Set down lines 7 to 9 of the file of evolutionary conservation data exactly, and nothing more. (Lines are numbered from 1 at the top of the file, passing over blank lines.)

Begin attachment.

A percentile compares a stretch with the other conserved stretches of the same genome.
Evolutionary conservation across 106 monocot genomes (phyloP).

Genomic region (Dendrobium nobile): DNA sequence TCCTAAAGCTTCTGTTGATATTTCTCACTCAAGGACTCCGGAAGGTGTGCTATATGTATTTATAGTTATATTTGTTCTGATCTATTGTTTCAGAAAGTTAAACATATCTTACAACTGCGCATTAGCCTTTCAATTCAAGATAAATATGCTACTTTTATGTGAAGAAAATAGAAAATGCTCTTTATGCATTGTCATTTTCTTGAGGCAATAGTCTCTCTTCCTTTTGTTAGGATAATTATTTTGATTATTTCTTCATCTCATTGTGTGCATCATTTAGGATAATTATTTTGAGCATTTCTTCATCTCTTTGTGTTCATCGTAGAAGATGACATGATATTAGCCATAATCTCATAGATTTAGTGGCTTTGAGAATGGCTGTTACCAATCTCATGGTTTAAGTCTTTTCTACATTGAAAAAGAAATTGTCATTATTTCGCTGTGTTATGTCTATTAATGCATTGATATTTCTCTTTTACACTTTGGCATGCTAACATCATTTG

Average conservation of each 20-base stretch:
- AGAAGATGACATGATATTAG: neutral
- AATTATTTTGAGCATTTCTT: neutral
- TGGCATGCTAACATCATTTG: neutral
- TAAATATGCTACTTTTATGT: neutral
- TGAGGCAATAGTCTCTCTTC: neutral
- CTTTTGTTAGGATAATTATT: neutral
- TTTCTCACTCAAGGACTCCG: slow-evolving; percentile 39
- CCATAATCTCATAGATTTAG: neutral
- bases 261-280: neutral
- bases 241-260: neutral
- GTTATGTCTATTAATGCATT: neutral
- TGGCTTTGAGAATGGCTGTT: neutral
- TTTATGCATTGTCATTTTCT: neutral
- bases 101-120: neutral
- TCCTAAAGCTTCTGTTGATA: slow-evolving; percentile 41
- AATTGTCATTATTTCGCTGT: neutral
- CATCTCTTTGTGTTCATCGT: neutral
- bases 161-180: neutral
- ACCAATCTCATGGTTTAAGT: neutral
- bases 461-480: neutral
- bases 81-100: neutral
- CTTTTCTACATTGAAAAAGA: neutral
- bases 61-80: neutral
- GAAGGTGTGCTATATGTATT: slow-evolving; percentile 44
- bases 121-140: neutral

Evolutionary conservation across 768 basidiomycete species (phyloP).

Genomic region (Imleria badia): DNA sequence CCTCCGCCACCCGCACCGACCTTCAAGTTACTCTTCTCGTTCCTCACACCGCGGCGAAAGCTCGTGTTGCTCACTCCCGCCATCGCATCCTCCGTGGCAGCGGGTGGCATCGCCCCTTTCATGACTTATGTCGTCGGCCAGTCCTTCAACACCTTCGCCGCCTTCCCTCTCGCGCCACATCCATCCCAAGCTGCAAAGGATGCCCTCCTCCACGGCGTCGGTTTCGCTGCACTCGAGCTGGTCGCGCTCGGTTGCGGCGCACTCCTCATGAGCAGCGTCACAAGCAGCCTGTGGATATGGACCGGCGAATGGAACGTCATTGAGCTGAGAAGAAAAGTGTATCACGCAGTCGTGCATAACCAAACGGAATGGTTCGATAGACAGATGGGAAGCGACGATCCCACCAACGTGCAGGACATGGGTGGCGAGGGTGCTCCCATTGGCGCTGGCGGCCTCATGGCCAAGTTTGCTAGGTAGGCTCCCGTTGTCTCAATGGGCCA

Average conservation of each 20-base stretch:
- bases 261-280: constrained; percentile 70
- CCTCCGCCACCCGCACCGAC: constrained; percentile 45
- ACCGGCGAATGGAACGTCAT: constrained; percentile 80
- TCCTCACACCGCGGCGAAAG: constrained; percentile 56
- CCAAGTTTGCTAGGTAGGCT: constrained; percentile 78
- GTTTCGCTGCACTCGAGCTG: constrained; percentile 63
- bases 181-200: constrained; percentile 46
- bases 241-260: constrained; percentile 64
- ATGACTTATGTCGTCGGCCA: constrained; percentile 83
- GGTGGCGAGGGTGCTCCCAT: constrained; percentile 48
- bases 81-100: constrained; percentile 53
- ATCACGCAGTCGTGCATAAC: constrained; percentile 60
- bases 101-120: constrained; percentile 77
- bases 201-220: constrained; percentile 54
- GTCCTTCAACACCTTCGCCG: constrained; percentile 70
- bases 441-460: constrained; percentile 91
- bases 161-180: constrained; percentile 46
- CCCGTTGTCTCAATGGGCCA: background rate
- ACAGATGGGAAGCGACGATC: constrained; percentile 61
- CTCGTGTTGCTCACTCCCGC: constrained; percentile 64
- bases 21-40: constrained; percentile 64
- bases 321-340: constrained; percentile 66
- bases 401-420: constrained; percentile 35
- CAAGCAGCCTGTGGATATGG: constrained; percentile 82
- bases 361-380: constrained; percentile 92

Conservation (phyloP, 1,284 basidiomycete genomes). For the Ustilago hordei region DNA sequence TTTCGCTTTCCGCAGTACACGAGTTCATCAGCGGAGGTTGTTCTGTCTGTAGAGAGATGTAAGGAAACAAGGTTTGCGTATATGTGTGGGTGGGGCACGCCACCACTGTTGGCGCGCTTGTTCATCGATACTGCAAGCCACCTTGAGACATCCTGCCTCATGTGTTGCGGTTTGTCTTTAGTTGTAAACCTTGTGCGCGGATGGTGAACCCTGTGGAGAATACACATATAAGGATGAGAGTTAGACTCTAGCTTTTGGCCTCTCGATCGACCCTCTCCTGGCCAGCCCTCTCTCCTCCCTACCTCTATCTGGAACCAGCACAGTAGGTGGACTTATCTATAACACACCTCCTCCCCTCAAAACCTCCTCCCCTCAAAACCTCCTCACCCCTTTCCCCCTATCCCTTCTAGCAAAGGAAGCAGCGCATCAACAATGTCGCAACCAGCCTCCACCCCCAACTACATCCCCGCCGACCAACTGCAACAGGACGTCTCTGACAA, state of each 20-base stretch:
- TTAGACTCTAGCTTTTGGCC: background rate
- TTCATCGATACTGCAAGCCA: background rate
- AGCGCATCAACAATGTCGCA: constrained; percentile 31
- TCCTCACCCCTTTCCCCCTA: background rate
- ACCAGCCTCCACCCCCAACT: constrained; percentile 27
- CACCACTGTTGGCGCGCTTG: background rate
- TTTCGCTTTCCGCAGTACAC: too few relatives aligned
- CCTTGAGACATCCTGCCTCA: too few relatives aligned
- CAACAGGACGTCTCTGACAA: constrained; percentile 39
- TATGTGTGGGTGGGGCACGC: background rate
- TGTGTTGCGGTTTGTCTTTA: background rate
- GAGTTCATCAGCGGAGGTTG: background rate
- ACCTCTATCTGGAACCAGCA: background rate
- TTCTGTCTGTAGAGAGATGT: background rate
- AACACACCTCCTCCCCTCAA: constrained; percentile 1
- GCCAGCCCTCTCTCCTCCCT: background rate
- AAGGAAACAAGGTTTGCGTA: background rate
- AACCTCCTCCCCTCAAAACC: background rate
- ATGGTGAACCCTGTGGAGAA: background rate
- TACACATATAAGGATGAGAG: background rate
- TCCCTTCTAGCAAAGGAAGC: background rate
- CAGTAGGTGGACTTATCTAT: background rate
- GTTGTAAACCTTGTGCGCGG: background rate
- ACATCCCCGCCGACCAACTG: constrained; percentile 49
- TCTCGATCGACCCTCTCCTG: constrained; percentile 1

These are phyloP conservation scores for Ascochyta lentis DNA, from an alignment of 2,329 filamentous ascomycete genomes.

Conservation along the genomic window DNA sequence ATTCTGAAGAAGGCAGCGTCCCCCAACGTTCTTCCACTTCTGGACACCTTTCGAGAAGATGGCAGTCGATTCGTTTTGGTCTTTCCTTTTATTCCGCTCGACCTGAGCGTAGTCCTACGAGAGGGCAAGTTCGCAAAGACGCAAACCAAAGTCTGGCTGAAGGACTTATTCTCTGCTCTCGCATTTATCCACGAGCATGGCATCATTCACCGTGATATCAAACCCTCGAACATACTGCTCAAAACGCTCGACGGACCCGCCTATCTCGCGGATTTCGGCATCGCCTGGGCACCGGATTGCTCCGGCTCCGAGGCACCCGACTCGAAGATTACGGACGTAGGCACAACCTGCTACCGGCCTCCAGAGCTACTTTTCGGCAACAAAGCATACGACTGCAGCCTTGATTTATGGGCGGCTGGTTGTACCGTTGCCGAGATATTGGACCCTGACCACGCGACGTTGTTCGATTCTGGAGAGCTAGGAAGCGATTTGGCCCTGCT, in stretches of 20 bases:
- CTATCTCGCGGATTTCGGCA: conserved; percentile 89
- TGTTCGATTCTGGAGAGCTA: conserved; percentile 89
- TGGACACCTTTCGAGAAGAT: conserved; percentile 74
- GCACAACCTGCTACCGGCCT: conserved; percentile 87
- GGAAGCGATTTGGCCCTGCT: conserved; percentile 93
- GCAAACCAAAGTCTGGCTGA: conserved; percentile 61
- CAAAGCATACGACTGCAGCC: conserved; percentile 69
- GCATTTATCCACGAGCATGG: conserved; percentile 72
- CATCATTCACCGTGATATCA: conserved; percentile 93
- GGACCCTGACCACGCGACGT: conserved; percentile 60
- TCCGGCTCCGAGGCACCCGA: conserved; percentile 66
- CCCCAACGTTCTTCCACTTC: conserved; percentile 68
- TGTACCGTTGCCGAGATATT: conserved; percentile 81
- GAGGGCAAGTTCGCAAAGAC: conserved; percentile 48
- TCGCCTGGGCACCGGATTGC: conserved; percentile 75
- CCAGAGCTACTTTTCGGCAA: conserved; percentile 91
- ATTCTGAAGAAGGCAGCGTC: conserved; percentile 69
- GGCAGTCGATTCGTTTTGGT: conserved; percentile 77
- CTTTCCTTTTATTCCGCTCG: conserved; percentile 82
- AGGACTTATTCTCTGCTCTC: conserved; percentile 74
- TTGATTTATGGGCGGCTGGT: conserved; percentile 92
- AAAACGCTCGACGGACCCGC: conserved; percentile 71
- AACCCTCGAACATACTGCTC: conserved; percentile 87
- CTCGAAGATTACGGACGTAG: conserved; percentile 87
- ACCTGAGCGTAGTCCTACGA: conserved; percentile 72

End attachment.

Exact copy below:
- TGGCATGCTAACATCATTTG: neutral
- TAAATATGCTACTTTTATGT: neutral
- TGAGGCAATAGTCTCTCTTC: neutral